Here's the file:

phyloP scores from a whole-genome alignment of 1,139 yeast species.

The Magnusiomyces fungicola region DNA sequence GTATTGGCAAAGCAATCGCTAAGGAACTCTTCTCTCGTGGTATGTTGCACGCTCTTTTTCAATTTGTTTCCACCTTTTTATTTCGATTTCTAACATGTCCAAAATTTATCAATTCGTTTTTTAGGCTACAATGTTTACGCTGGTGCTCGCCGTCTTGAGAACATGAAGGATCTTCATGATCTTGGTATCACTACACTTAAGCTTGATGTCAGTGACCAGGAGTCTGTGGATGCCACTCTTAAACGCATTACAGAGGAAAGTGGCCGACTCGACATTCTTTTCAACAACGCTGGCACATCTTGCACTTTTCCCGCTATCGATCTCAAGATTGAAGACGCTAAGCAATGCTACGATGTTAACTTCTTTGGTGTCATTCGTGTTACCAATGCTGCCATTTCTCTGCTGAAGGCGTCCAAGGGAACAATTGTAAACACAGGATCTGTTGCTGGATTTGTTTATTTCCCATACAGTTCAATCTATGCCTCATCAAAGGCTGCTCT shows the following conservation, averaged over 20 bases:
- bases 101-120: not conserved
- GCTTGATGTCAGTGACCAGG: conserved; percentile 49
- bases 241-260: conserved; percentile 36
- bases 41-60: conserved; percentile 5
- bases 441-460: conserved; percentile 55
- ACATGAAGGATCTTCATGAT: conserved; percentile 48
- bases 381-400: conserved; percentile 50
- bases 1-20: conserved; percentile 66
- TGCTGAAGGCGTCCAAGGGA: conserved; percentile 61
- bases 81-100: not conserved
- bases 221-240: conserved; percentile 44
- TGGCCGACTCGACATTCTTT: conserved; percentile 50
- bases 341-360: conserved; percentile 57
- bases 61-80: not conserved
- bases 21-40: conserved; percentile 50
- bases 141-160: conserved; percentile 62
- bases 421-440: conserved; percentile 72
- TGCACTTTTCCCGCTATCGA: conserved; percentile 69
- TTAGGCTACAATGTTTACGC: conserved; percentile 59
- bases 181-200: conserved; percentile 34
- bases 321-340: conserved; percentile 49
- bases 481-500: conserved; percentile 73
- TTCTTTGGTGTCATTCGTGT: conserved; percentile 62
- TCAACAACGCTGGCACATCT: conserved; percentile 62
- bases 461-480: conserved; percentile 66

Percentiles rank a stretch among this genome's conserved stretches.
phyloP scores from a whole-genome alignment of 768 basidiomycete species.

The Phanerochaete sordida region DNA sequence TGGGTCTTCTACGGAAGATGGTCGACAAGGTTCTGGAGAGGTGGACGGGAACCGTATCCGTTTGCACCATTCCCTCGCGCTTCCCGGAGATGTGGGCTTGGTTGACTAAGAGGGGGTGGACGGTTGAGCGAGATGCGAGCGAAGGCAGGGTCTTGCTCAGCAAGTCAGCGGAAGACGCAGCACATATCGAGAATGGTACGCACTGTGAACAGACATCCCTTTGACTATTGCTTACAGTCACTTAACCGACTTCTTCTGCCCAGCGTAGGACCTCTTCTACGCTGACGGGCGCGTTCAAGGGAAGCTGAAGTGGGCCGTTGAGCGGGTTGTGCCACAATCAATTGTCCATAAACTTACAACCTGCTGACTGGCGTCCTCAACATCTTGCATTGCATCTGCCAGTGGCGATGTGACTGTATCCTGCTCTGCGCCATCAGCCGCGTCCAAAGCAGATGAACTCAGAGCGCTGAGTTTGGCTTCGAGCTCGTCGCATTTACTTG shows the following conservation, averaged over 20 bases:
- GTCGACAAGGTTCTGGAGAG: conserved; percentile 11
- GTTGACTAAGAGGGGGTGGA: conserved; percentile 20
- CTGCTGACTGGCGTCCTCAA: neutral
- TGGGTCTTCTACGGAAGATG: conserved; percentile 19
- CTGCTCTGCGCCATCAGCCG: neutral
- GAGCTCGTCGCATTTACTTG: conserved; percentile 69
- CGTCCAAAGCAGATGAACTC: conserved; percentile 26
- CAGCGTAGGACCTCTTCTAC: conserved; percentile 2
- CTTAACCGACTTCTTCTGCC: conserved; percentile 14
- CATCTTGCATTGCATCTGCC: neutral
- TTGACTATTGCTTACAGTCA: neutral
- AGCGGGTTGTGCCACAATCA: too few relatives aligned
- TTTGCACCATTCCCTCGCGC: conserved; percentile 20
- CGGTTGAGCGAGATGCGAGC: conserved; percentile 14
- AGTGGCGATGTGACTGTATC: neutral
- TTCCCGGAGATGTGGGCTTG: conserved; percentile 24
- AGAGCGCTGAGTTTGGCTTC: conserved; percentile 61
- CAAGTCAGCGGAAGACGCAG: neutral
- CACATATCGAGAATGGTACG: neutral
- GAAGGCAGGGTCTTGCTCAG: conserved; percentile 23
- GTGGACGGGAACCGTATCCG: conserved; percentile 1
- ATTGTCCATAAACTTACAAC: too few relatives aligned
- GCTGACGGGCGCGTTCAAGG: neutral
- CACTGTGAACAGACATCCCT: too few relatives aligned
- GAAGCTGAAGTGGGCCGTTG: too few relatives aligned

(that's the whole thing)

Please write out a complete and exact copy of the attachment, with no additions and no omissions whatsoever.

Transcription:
phyloP scores from a whole-genome alignment of 1,139 yeast species.

The Magnusiomyces fungicola region DNA sequence GTATTGGCAAAGCAATCGCTAAGGAACTCTTCTCTCGTGGTATGTTGCACGCTCTTTTTCAATTTGTTTCCACCTTTTTATTTCGATTTCTAACATGTCCAAAATTTATCAATTCGTTTTTTAGGCTACAATGTTTACGCTGGTGCTCGCCGTCTTGAGAACATGAAGGATCTTCATGATCTTGGTATCACTACACTTAAGCTTGATGTCAGTGACCAGGAGTCTGTGGATGCCACTCTTAAACGCATTACAGAGGAAAGTGGCCGACTCGACATTCTTTTCAACAACGCTGGCACATCTTGCACTTTTCCCGCTATCGATCTCAAGATTGAAGACGCTAAGCAATGCTACGATGTTAACTTCTTTGGTGTCATTCGTGTTACCAATGCTGCCATTTCTCTGCTGAAGGCGTCCAAGGGAACAATTGTAAACACAGGATCTGTTGCTGGATTTGTTTATTTCCCATACAGTTCAATCTATGCCTCATCAAAGGCTGCTCT shows the following conservation, averaged over 20 bases:
- bases 101-120: not conserved
- GCTTGATGTCAGTGACCAGG: conserved; percentile 49
- bases 241-260: conserved; percentile 36
- bases 41-60: conserved; percentile 5
- bases 441-460: conserved; percentile 55
- ACATGAAGGATCTTCATGAT: conserved; percentile 48
- bases 381-400: conserved; percentile 50
- bases 1-20: conserved; percentile 66
- TGCTGAAGGCGTCCAAGGGA: conserved; percentile 61
- bases 81-100: not conserved
- bases 221-240: conserved; percentile 44
- TGGCCGACTCGACATTCTTT: conserved; percentile 50
- bases 341-360: conserved; percentile 57
- bases 61-80: not conserved
- bases 21-40: conserved; percentile 50
- bases 141-160: conserved; percentile 62
- bases 421-440: conserved; percentile 72
- TGCACTTTTCCCGCTATCGA: conserved; percentile 69
- TTAGGCTACAATGTTTACGC: conserved; percentile 59
- bases 181-200: conserved; percentile 34
- bases 321-340: conserved; percentile 49
- bases 481-500: conserved; percentile 73
- TTCTTTGGTGTCATTCGTGT: conserved; percentile 62
- TCAACAACGCTGGCACATCT: conserved; percentile 62
- bases 461-480: conserved; percentile 66

Percentiles rank a stretch among this genome's conserved stretches.
phyloP scores from a whole-genome alignment of 768 basidiomycete species.

The Phanerochaete sordida region DNA sequence TGGGTCTTCTACGGAAGATGGTCGACAAGGTTCTGGAGAGGTGGACGGGAACCGTATCCGTTTGCACCATTCCCTCGCGCTTCCCGGAGATGTGGGCTTGGTTGACTAAGAGGGGGTGGACGGTTGAGCGAGATGCGAGCGAAGGCAGGGTCTTGCTCAGCAAGTCAGCGGAAGACGCAGCACATATCGAGAATGGTACGCACTGTGAACAGACATCCCTTTGACTATTGCTTACAGTCACTTAACCGACTTCTTCTGCCCAGCGTAGGACCTCTTCTACGCTGACGGGCGCGTTCAAGGGAAGCTGAAGTGGGCCGTTGAGCGGGTTGTGCCACAATCAATTGTCCATAAACTTACAACCTGCTGACTGGCGTCCTCAACATCTTGCATTGCATCTGCCAGTGGCGATGTGACTGTATCCTGCTCTGCGCCATCAGCCGCGTCCAAAGCAGATGAACTCAGAGCGCTGAGTTTGGCTTCGAGCTCGTCGCATTTACTTG shows the following conservation, averaged over 20 bases:
- GTCGACAAGGTTCTGGAGAG: conserved; percentile 11
- GTTGACTAAGAGGGGGTGGA: conserved; percentile 20
- CTGCTGACTGGCGTCCTCAA: neutral
- TGGGTCTTCTACGGAAGATG: conserved; percentile 19
- CTGCTCTGCGCCATCAGCCG: neutral
- GAGCTCGTCGCATTTACTTG: conserved; percentile 69
- CGTCCAAAGCAGATGAACTC: conserved; percentile 26
- CAGCGTAGGACCTCTTCTAC: conserved; percentile 2
- CTTAACCGACTTCTTCTGCC: conserved; percentile 14
- CATCTTGCATTGCATCTGCC: neutral
- TTGACTATTGCTTACAGTCA: neutral
- AGCGGGTTGTGCCACAATCA: too few relatives aligned
- TTTGCACCATTCCCTCGCGC: conserved; percentile 20
- CGGTTGAGCGAGATGCGAGC: conserved; percentile 14
- AGTGGCGATGTGACTGTATC: neutral
- TTCCCGGAGATGTGGGCTTG: conserved; percentile 24
- AGAGCGCTGAGTTTGGCTTC: conserved; percentile 61
- CAAGTCAGCGGAAGACGCAG: neutral
- CACATATCGAGAATGGTACG: neutral
- GAAGGCAGGGTCTTGCTCAG: conserved; percentile 23
- GTGGACGGGAACCGTATCCG: conserved; percentile 1
- ATTGTCCATAAACTTACAAC: too few relatives aligned
- GCTGACGGGCGCGTTCAAGG: neutral
- CACTGTGAACAGACATCCCT: too few relatives aligned
- GAAGCTGAAGTGGGCCGTTG: too few relatives aligned